At this point, it is getting ridiculous that at least two of the cast members of The Newsroom are not in the conversation to be possibly nominated for Golden Globes in a few weeks time.
Olivia Munn and Thomas Sadoski, playing economics genius Sloan Sabbith and producer Don Keefer, respectively, have always been amongst the stand outs on a show that is a showcase for actors, like any Aaron Sorkin vehicle. However, in the first two seasons, their characters were always much more in the background that they have been thus far in this final stint of episodes, making it quite easily for their endless list of excellent scenes both together and separately to fly under the radar of recognition.
From the first episode, I’ve loved everything about The Newsroom. It’s always entertaining, well written, expertly acted, and is just a blissful showcase of all of Sorkin’s best talents. Also, lets be honest, there was nothing more satisfying than watching the episodes back when I was studying Economics in high school and knowing what Sloan was talking about. But one of the most beautiful things to have witnessed on this show is Olivia Munn just continue to knock it out of the park week after week, along with Thomas Sadoski, defying any expectation and showing the world that she is a truly incredible actress. Sorkin, thankfully, has foregrounded them in these final few episodes, letting their talents and that incredible chemistry that was first hinted at in the final episode of season 1, in one of the best scenes of the whole show, come out in full force.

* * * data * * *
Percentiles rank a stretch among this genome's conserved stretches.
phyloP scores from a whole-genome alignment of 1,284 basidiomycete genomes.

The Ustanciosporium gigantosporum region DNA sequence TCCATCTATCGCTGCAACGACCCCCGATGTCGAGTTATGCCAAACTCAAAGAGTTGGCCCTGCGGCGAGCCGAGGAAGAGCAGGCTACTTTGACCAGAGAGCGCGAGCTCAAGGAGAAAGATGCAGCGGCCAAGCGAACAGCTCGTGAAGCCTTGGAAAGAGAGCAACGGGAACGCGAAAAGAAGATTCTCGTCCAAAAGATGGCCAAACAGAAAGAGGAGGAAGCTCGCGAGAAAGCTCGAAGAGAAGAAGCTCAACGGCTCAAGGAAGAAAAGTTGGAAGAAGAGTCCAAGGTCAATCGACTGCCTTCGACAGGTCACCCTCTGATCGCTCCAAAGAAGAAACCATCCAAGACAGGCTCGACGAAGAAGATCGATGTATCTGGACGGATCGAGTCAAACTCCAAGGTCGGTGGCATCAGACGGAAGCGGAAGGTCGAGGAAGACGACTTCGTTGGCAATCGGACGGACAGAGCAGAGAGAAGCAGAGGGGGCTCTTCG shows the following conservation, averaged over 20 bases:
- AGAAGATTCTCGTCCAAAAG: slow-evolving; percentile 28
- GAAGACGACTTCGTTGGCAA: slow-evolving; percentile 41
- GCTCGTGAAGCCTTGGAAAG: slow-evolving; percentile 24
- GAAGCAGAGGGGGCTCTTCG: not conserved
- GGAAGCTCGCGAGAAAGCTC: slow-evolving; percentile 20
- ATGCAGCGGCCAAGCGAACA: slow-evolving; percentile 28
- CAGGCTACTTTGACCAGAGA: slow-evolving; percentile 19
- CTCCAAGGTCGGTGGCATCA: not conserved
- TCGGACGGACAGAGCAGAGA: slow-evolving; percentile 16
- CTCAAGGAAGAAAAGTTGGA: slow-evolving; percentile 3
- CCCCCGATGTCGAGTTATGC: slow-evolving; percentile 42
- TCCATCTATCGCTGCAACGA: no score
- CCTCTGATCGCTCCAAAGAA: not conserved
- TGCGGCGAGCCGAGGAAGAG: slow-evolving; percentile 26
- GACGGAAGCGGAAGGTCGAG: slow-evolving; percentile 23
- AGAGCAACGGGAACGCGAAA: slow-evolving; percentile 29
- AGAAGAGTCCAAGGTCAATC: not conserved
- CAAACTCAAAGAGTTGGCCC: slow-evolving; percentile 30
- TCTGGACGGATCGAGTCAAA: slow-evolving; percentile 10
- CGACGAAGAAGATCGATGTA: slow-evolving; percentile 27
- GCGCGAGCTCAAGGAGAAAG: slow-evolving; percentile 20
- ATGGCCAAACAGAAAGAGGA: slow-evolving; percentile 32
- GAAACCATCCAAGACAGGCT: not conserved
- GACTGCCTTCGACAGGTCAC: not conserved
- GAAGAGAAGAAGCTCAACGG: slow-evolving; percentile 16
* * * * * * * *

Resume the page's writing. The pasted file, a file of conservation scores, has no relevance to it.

Together they bicker, they banter, they ‘test’ each other by telling the other that they’re in love with them. It’s hilarious, perfect, and their relationship has been one of the biggest surprises of the show. By themselves, Sadoski is charming, sarcastic, and effortless, also able to emphasise Don’s insecurity, making a potentially one-dimensional character well-rounded; and Munn is like a firecracker, positively leaping off the screen with endless energy and passion, leaping from line-to-line of Sorkin dialogue like it’s the most natural thing in the world, larger than life but internalised. They are never overstated, which is also probably why they’ve gone unnoticed.
Whether together or apart, they’re frequently the standouts in each episode. When all is said and done in 3 weeks time, what will The Newsroom be remembered for? Will it be remembered as that show that got constantly bashed until the last 6 episodes, the show that Jeff Daniels won a surprise Emmy for? At this point, I can only hope it is remembered for the work Munn and Sadoski finally seem to be getting some attention for.
Sorkin, you’re on the clock more than ever.